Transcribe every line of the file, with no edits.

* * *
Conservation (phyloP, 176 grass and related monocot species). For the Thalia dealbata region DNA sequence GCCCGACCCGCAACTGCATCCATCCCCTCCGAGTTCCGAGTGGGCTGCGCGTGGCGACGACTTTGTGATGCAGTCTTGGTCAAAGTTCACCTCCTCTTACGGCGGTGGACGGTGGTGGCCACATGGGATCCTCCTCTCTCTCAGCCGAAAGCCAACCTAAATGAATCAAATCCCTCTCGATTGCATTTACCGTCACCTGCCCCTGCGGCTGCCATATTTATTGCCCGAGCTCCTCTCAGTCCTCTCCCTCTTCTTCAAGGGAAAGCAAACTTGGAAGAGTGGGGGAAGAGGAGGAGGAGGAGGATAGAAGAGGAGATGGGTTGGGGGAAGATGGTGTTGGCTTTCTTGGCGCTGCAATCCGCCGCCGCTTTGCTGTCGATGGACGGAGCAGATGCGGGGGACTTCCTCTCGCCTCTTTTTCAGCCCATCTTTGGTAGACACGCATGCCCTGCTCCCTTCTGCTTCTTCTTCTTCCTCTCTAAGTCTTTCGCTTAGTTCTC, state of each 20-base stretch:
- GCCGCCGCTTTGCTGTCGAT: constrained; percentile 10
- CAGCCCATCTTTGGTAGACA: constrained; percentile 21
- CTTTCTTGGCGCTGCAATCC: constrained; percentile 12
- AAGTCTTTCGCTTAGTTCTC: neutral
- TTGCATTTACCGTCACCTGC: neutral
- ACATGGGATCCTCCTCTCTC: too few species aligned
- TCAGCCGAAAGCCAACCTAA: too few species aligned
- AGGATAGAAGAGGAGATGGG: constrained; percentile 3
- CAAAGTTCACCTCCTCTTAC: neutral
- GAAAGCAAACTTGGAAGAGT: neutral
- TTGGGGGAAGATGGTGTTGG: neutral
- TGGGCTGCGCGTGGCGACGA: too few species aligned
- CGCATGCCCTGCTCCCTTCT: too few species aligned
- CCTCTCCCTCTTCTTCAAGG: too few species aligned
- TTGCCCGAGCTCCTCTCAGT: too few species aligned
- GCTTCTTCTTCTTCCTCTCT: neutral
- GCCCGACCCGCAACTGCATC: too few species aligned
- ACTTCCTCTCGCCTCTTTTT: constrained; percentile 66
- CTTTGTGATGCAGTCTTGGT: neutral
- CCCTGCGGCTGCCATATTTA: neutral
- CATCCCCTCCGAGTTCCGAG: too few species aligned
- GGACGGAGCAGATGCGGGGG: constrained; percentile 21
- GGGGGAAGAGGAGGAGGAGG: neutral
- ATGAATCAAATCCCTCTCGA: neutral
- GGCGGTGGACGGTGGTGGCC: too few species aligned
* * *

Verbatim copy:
Conservation (phyloP, 176 grass and related monocot species). For the Thalia dealbata region DNA sequence GCCCGACCCGCAACTGCATCCATCCCCTCCGAGTTCCGAGTGGGCTGCGCGTGGCGACGACTTTGTGATGCAGTCTTGGTCAAAGTTCACCTCCTCTTACGGCGGTGGACGGTGGTGGCCACATGGGATCCTCCTCTCTCTCAGCCGAAAGCCAACCTAAATGAATCAAATCCCTCTCGATTGCATTTACCGTCACCTGCCCCTGCGGCTGCCATATTTATTGCCCGAGCTCCTCTCAGTCCTCTCCCTCTTCTTCAAGGGAAAGCAAACTTGGAAGAGTGGGGGAAGAGGAGGAGGAGGAGGATAGAAGAGGAGATGGGTTGGGGGAAGATGGTGTTGGCTTTCTTGGCGCTGCAATCCGCCGCCGCTTTGCTGTCGATGGACGGAGCAGATGCGGGGGACTTCCTCTCGCCTCTTTTTCAGCCCATCTTTGGTAGACACGCATGCCCTGCTCCCTTCTGCTTCTTCTTCTTCCTCTCTAAGTCTTTCGCTTAGTTCTC, state of each 20-base stretch:
- GCCGCCGCTTTGCTGTCGAT: constrained; percentile 10
- CAGCCCATCTTTGGTAGACA: constrained; percentile 21
- CTTTCTTGGCGCTGCAATCC: constrained; percentile 12
- AAGTCTTTCGCTTAGTTCTC: neutral
- TTGCATTTACCGTCACCTGC: neutral
- ACATGGGATCCTCCTCTCTC: too few species aligned
- TCAGCCGAAAGCCAACCTAA: too few species aligned
- AGGATAGAAGAGGAGATGGG: constrained; percentile 3
- CAAAGTTCACCTCCTCTTAC: neutral
- GAAAGCAAACTTGGAAGAGT: neutral
- TTGGGGGAAGATGGTGTTGG: neutral
- TGGGCTGCGCGTGGCGACGA: too few species aligned
- CGCATGCCCTGCTCCCTTCT: too few species aligned
- CCTCTCCCTCTTCTTCAAGG: too few species aligned
- TTGCCCGAGCTCCTCTCAGT: too few species aligned
- GCTTCTTCTTCTTCCTCTCT: neutral
- GCCCGACCCGCAACTGCATC: too few species aligned
- ACTTCCTCTCGCCTCTTTTT: constrained; percentile 66
- CTTTGTGATGCAGTCTTGGT: neutral
- CCCTGCGGCTGCCATATTTA: neutral
- CATCCCCTCCGAGTTCCGAG: too few species aligned
- GGACGGAGCAGATGCGGGGG: constrained; percentile 21
- GGGGGAAGAGGAGGAGGAGG: neutral
- ATGAATCAAATCCCTCTCGA: neutral
- GGCGGTGGACGGTGGTGGCC: too few species aligned